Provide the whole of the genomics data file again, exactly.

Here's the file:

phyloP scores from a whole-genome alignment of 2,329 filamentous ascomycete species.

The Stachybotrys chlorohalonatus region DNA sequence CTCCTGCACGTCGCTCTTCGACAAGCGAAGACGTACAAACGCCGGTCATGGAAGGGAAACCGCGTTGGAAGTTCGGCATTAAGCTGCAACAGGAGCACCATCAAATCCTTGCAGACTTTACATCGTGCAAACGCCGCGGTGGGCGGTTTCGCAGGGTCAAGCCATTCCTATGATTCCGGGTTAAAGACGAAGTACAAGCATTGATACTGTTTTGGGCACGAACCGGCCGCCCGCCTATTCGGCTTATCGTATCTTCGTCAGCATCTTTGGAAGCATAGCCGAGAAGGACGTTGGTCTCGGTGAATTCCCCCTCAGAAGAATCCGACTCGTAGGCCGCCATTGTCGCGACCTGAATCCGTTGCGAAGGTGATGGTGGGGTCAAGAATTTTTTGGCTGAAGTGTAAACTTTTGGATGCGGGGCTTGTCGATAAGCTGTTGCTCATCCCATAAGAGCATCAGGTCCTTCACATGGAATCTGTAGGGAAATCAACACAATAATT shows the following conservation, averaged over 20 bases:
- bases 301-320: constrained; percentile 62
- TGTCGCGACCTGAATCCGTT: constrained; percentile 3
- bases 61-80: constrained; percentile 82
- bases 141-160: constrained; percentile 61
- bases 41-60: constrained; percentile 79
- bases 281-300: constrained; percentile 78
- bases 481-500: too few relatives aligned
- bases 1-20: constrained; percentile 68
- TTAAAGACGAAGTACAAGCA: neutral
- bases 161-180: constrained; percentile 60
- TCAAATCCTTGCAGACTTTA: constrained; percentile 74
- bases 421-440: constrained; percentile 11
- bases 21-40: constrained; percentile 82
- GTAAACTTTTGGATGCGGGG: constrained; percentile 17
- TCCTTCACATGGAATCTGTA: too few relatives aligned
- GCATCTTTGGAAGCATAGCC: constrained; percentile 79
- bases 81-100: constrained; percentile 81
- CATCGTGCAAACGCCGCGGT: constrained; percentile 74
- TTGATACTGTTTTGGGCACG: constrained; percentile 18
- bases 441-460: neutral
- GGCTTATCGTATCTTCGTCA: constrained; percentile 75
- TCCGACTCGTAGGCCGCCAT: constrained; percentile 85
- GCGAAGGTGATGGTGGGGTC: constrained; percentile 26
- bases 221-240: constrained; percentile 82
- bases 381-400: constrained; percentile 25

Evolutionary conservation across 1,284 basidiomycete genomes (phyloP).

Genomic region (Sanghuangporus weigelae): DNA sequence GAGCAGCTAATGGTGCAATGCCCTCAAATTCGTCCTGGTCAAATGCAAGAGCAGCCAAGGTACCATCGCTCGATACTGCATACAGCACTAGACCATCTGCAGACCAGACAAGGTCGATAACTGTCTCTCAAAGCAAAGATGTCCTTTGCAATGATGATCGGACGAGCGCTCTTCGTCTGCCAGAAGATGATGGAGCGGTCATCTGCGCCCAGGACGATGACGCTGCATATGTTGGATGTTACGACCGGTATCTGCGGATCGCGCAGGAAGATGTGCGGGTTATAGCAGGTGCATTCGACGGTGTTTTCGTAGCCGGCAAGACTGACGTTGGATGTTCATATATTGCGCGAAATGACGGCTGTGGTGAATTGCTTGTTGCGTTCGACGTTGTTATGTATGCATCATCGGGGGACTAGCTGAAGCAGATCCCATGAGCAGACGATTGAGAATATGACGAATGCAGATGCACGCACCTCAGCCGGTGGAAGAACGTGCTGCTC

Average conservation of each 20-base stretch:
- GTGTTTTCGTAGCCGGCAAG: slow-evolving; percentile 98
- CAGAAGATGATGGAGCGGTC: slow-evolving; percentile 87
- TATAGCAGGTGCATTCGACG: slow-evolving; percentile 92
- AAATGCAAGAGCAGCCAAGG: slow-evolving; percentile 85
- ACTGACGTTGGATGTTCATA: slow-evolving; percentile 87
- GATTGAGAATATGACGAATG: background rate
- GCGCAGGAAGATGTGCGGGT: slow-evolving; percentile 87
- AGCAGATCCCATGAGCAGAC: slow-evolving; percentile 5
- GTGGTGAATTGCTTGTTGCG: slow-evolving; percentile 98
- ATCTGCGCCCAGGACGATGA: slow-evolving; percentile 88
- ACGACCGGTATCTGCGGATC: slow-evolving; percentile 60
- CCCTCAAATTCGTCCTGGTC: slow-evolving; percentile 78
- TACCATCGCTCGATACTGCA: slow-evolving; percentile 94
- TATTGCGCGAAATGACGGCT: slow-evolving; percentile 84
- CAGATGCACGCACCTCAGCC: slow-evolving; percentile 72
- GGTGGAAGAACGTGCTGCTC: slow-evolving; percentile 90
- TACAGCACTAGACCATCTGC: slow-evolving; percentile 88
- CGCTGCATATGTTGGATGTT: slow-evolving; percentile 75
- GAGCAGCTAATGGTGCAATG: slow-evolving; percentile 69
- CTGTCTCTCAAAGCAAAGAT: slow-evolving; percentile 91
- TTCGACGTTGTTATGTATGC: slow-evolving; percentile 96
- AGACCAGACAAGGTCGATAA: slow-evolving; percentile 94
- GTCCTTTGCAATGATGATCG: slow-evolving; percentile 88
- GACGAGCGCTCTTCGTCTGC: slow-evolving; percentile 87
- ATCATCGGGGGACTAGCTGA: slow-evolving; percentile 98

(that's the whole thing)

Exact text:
phyloP scores from a whole-genome alignment of 2,329 filamentous ascomycete species.

The Stachybotrys chlorohalonatus region DNA sequence CTCCTGCACGTCGCTCTTCGACAAGCGAAGACGTACAAACGCCGGTCATGGAAGGGAAACCGCGTTGGAAGTTCGGCATTAAGCTGCAACAGGAGCACCATCAAATCCTTGCAGACTTTACATCGTGCAAACGCCGCGGTGGGCGGTTTCGCAGGGTCAAGCCATTCCTATGATTCCGGGTTAAAGACGAAGTACAAGCATTGATACTGTTTTGGGCACGAACCGGCCGCCCGCCTATTCGGCTTATCGTATCTTCGTCAGCATCTTTGGAAGCATAGCCGAGAAGGACGTTGGTCTCGGTGAATTCCCCCTCAGAAGAATCCGACTCGTAGGCCGCCATTGTCGCGACCTGAATCCGTTGCGAAGGTGATGGTGGGGTCAAGAATTTTTTGGCTGAAGTGTAAACTTTTGGATGCGGGGCTTGTCGATAAGCTGTTGCTCATCCCATAAGAGCATCAGGTCCTTCACATGGAATCTGTAGGGAAATCAACACAATAATT shows the following conservation, averaged over 20 bases:
- bases 301-320: constrained; percentile 62
- TGTCGCGACCTGAATCCGTT: constrained; percentile 3
- bases 61-80: constrained; percentile 82
- bases 141-160: constrained; percentile 61
- bases 41-60: constrained; percentile 79
- bases 281-300: constrained; percentile 78
- bases 481-500: too few relatives aligned
- bases 1-20: constrained; percentile 68
- TTAAAGACGAAGTACAAGCA: neutral
- bases 161-180: constrained; percentile 60
- TCAAATCCTTGCAGACTTTA: constrained; percentile 74
- bases 421-440: constrained; percentile 11
- bases 21-40: constrained; percentile 82
- GTAAACTTTTGGATGCGGGG: constrained; percentile 17
- TCCTTCACATGGAATCTGTA: too few relatives aligned
- GCATCTTTGGAAGCATAGCC: constrained; percentile 79
- bases 81-100: constrained; percentile 81
- CATCGTGCAAACGCCGCGGT: constrained; percentile 74
- TTGATACTGTTTTGGGCACG: constrained; percentile 18
- bases 441-460: neutral
- GGCTTATCGTATCTTCGTCA: constrained; percentile 75
- TCCGACTCGTAGGCCGCCAT: constrained; percentile 85
- GCGAAGGTGATGGTGGGGTC: constrained; percentile 26
- bases 221-240: constrained; percentile 82
- bases 381-400: constrained; percentile 25

Evolutionary conservation across 1,284 basidiomycete genomes (phyloP).

Genomic region (Sanghuangporus weigelae): DNA sequence GAGCAGCTAATGGTGCAATGCCCTCAAATTCGTCCTGGTCAAATGCAAGAGCAGCCAAGGTACCATCGCTCGATACTGCATACAGCACTAGACCATCTGCAGACCAGACAAGGTCGATAACTGTCTCTCAAAGCAAAGATGTCCTTTGCAATGATGATCGGACGAGCGCTCTTCGTCTGCCAGAAGATGATGGAGCGGTCATCTGCGCCCAGGACGATGACGCTGCATATGTTGGATGTTACGACCGGTATCTGCGGATCGCGCAGGAAGATGTGCGGGTTATAGCAGGTGCATTCGACGGTGTTTTCGTAGCCGGCAAGACTGACGTTGGATGTTCATATATTGCGCGAAATGACGGCTGTGGTGAATTGCTTGTTGCGTTCGACGTTGTTATGTATGCATCATCGGGGGACTAGCTGAAGCAGATCCCATGAGCAGACGATTGAGAATATGACGAATGCAGATGCACGCACCTCAGCCGGTGGAAGAACGTGCTGCTC

Average conservation of each 20-base stretch:
- GTGTTTTCGTAGCCGGCAAG: slow-evolving; percentile 98
- CAGAAGATGATGGAGCGGTC: slow-evolving; percentile 87
- TATAGCAGGTGCATTCGACG: slow-evolving; percentile 92
- AAATGCAAGAGCAGCCAAGG: slow-evolving; percentile 85
- ACTGACGTTGGATGTTCATA: slow-evolving; percentile 87
- GATTGAGAATATGACGAATG: background rate
- GCGCAGGAAGATGTGCGGGT: slow-evolving; percentile 87
- AGCAGATCCCATGAGCAGAC: slow-evolving; percentile 5
- GTGGTGAATTGCTTGTTGCG: slow-evolving; percentile 98
- ATCTGCGCCCAGGACGATGA: slow-evolving; percentile 88
- ACGACCGGTATCTGCGGATC: slow-evolving; percentile 60
- CCCTCAAATTCGTCCTGGTC: slow-evolving; percentile 78
- TACCATCGCTCGATACTGCA: slow-evolving; percentile 94
- TATTGCGCGAAATGACGGCT: slow-evolving; percentile 84
- CAGATGCACGCACCTCAGCC: slow-evolving; percentile 72
- GGTGGAAGAACGTGCTGCTC: slow-evolving; percentile 90
- TACAGCACTAGACCATCTGC: slow-evolving; percentile 88
- CGCTGCATATGTTGGATGTT: slow-evolving; percentile 75
- GAGCAGCTAATGGTGCAATG: slow-evolving; percentile 69
- CTGTCTCTCAAAGCAAAGAT: slow-evolving; percentile 91
- TTCGACGTTGTTATGTATGC: slow-evolving; percentile 96
- AGACCAGACAAGGTCGATAA: slow-evolving; percentile 94
- GTCCTTTGCAATGATGATCG: slow-evolving; percentile 88
- GACGAGCGCTCTTCGTCTGC: slow-evolving; percentile 87
- ATCATCGGGGGACTAGCTGA: slow-evolving; percentile 98